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Policy for the real world: Physical security

A look at a security policy for the real world.

With my friend and colleague, James Michael Stewart, I teach a Windows security class at least twice a year. Part of that class features a demonstration of a wonderful bit of software from WinInternals called "NT Locksmith." On just about any Windows NT, 2000 or XP laptop, booting this software from a floppy permits a knowledgeable Windows person to take over the machine and reset the administrator password in 5-10 minutes (note: the bulk of the time involved is for booting the machine, not to run the software).

My point is that any savvy system wizard who can gain physical access to a computer can take that machine over in less than half an hour under most circumstances. This helps to explain why physical security -- or managing control over the space where systems and other key aspects of IT infrastructure reside in the real world -- is such an important component of a well-designed and well-executed security policy. If you don't maintain physical security in the real world, any and all safeguards you erect in the virtual world may be meaningless.

As with other aspects of security policy, what kind of physical security your organization decides to implement should be a function of risk analysis and threat assessments, where how much money, time and effort you're willing to expend on physical security depends on potential losses arising from its breach. For most small- to medium-sized businesses, this means things like locked server rooms, additional authentication or access controls to operate administrator consoles and, possibly, some kind of monitoring system to track access and use of sensitive systems. These can vary from simple logging mechanisms to video surveillance systems, depending on risk assessments and needs for accountability.

As information or technology assets become more valuable, the number and kind of physical security controls typically increase. At development, records or transaction-oriented sites, control over server and equipment rooms is usually augmented by keycard access controls for elevator and doors, often with manned guard stations at entry- and exitways. Biometrics or multi-factor authentication/access systems are more common at sites where sensitive, classified, or highly proprietary data or other assets need extra protection.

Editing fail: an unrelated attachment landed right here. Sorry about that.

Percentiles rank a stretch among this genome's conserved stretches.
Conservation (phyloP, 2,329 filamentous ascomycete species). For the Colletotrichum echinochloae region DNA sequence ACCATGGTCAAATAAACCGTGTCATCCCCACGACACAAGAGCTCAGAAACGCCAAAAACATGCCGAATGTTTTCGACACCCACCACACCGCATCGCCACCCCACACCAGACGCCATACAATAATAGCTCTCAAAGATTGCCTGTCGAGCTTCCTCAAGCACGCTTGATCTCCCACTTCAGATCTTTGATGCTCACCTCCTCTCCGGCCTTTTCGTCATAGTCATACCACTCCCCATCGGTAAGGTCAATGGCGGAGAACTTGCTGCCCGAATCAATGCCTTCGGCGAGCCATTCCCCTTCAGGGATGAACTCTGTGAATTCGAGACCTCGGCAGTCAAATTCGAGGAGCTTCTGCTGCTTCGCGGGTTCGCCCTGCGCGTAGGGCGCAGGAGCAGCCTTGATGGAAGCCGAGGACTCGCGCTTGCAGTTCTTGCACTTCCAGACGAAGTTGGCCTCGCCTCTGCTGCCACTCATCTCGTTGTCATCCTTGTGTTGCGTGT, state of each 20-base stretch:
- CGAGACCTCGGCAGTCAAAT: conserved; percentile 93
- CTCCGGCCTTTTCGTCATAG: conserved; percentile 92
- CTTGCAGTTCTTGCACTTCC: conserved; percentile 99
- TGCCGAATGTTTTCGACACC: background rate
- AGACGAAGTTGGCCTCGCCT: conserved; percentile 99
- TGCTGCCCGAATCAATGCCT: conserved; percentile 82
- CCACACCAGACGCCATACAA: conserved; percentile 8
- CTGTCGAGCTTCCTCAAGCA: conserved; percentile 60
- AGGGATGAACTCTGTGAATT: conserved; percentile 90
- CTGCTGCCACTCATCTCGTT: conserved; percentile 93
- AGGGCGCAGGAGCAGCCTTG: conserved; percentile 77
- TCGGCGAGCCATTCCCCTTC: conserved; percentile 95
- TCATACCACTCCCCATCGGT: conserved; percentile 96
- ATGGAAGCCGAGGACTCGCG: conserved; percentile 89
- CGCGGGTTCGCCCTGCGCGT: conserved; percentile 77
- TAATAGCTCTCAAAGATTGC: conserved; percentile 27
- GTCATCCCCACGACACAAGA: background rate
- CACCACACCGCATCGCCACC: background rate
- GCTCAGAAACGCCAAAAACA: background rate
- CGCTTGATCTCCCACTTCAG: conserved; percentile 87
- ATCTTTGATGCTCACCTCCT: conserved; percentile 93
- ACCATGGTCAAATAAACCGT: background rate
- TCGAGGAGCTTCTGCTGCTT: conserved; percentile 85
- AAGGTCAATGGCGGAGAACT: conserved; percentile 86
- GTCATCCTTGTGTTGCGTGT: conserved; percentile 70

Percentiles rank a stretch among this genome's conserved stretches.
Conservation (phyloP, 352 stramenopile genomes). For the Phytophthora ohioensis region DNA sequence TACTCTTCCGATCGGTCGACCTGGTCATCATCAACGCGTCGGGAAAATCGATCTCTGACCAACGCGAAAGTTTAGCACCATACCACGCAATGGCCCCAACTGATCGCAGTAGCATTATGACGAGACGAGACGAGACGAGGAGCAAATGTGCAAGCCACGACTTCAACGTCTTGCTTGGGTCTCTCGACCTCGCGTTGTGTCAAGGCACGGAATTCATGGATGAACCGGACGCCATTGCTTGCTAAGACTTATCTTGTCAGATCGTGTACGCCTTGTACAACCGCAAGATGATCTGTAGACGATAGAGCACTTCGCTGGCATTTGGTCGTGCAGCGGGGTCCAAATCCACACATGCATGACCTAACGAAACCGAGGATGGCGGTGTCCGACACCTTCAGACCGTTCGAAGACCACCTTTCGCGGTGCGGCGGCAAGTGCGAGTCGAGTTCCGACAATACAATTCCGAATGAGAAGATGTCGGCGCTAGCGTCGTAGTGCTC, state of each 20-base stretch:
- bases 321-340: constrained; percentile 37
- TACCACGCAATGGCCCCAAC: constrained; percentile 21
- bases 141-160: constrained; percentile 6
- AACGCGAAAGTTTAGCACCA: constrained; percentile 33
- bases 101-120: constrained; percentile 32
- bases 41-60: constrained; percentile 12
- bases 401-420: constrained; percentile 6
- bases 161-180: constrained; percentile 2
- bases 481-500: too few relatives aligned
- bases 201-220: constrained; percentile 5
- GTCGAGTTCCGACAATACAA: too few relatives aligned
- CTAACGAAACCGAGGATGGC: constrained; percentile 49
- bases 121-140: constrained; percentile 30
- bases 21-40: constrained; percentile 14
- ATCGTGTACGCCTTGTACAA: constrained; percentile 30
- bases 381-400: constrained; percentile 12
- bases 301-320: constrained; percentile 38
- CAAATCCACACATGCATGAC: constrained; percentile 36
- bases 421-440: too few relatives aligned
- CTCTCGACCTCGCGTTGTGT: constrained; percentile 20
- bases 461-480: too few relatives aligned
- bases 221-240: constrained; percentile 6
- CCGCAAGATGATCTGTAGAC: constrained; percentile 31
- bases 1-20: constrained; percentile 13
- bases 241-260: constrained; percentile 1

As with other forms of security policy implementation, it's wise to hire a physical security professional to come audit your site, or to hire a penetration expert to reconnoiter and attempt to bypass physical security measures. It's also important to be sensitive to who gets access to controlled areas from the infrastructure side -- such as cleaning crews, repair staff and so forth. Likewise, it's vital to be aware of alternate means of access to various spaces, such as suspended ceilings, ductwork, crawlspaces and so forth.

A quick search on Google on the phrase "physical security policy" turns up lots of real-world examples of such policies from academic and public institutions like hospitals and government offices. You can use these materials to help get a sense of what a working physical security policy looks like and tailor such documents to meet your own particular needs. Just remember that managing physical security is every bit as important as managing virtual boundaries and access, and you'll be well on your way toward building a safe and complete set of policies for your organization.

Please feel free to e-mail me with feedback, comments, or questions at

About the author
Ed Tittel is a principal at a content development division based in Austin, Texas, and the creator of the Exam Cram series. He's worked on numerous certification titles on Microsoft, Novell, CompTIA and security topics, including Security+, CISSP and TICSA. As an expert on, Ed answers your questions concerning infosec training and certification.

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This was last published in March 2003

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